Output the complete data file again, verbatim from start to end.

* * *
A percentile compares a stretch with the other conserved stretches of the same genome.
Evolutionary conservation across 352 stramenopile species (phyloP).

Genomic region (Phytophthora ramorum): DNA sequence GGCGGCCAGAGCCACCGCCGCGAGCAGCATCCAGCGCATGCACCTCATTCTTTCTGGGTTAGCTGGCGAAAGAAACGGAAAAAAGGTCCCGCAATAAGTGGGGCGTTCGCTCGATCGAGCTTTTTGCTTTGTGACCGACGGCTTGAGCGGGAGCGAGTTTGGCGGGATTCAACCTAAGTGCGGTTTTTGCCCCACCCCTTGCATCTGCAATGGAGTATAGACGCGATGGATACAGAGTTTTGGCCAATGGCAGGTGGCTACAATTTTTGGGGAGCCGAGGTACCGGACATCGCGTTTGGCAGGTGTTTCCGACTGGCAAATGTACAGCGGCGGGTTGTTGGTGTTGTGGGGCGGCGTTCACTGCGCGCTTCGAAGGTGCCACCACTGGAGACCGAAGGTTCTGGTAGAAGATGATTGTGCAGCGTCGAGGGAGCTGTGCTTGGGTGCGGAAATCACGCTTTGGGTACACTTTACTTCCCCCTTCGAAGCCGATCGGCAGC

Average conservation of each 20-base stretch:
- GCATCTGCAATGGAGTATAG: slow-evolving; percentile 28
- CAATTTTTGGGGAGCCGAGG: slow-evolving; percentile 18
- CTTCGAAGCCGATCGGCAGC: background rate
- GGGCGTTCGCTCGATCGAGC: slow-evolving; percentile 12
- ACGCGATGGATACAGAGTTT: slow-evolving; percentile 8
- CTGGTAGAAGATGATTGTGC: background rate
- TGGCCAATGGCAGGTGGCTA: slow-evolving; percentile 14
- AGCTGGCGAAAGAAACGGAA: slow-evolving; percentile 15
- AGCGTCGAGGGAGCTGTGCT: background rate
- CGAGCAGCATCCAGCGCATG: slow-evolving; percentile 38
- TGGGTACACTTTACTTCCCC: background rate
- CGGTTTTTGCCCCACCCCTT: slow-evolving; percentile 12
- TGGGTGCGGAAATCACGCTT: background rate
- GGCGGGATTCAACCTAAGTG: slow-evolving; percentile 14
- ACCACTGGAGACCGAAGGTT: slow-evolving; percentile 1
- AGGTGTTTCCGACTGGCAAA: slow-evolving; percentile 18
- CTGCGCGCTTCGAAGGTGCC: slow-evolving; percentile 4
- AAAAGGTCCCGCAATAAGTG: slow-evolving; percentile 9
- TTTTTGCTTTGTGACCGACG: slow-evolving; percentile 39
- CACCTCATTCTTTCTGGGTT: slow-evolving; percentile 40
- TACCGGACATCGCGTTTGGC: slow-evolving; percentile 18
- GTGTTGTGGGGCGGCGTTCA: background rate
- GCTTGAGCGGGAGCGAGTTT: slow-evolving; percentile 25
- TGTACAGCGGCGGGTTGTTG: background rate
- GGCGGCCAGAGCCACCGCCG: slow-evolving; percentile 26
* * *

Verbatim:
A percentile compares a stretch with the other conserved stretches of the same genome.
Evolutionary conservation across 352 stramenopile species (phyloP).

Genomic region (Phytophthora ramorum): DNA sequence GGCGGCCAGAGCCACCGCCGCGAGCAGCATCCAGCGCATGCACCTCATTCTTTCTGGGTTAGCTGGCGAAAGAAACGGAAAAAAGGTCCCGCAATAAGTGGGGCGTTCGCTCGATCGAGCTTTTTGCTTTGTGACCGACGGCTTGAGCGGGAGCGAGTTTGGCGGGATTCAACCTAAGTGCGGTTTTTGCCCCACCCCTTGCATCTGCAATGGAGTATAGACGCGATGGATACAGAGTTTTGGCCAATGGCAGGTGGCTACAATTTTTGGGGAGCCGAGGTACCGGACATCGCGTTTGGCAGGTGTTTCCGACTGGCAAATGTACAGCGGCGGGTTGTTGGTGTTGTGGGGCGGCGTTCACTGCGCGCTTCGAAGGTGCCACCACTGGAGACCGAAGGTTCTGGTAGAAGATGATTGTGCAGCGTCGAGGGAGCTGTGCTTGGGTGCGGAAATCACGCTTTGGGTACACTTTACTTCCCCCTTCGAAGCCGATCGGCAGC

Average conservation of each 20-base stretch:
- GCATCTGCAATGGAGTATAG: slow-evolving; percentile 28
- CAATTTTTGGGGAGCCGAGG: slow-evolving; percentile 18
- CTTCGAAGCCGATCGGCAGC: background rate
- GGGCGTTCGCTCGATCGAGC: slow-evolving; percentile 12
- ACGCGATGGATACAGAGTTT: slow-evolving; percentile 8
- CTGGTAGAAGATGATTGTGC: background rate
- TGGCCAATGGCAGGTGGCTA: slow-evolving; percentile 14
- AGCTGGCGAAAGAAACGGAA: slow-evolving; percentile 15
- AGCGTCGAGGGAGCTGTGCT: background rate
- CGAGCAGCATCCAGCGCATG: slow-evolving; percentile 38
- TGGGTACACTTTACTTCCCC: background rate
- CGGTTTTTGCCCCACCCCTT: slow-evolving; percentile 12
- TGGGTGCGGAAATCACGCTT: background rate
- GGCGGGATTCAACCTAAGTG: slow-evolving; percentile 14
- ACCACTGGAGACCGAAGGTT: slow-evolving; percentile 1
- AGGTGTTTCCGACTGGCAAA: slow-evolving; percentile 18
- CTGCGCGCTTCGAAGGTGCC: slow-evolving; percentile 4
- AAAAGGTCCCGCAATAAGTG: slow-evolving; percentile 9
- TTTTTGCTTTGTGACCGACG: slow-evolving; percentile 39
- CACCTCATTCTTTCTGGGTT: slow-evolving; percentile 40
- TACCGGACATCGCGTTTGGC: slow-evolving; percentile 18
- GTGTTGTGGGGCGGCGTTCA: background rate
- GCTTGAGCGGGAGCGAGTTT: slow-evolving; percentile 25
- TGTACAGCGGCGGGTTGTTG: background rate
- GGCGGCCAGAGCCACCGCCG: slow-evolving; percentile 26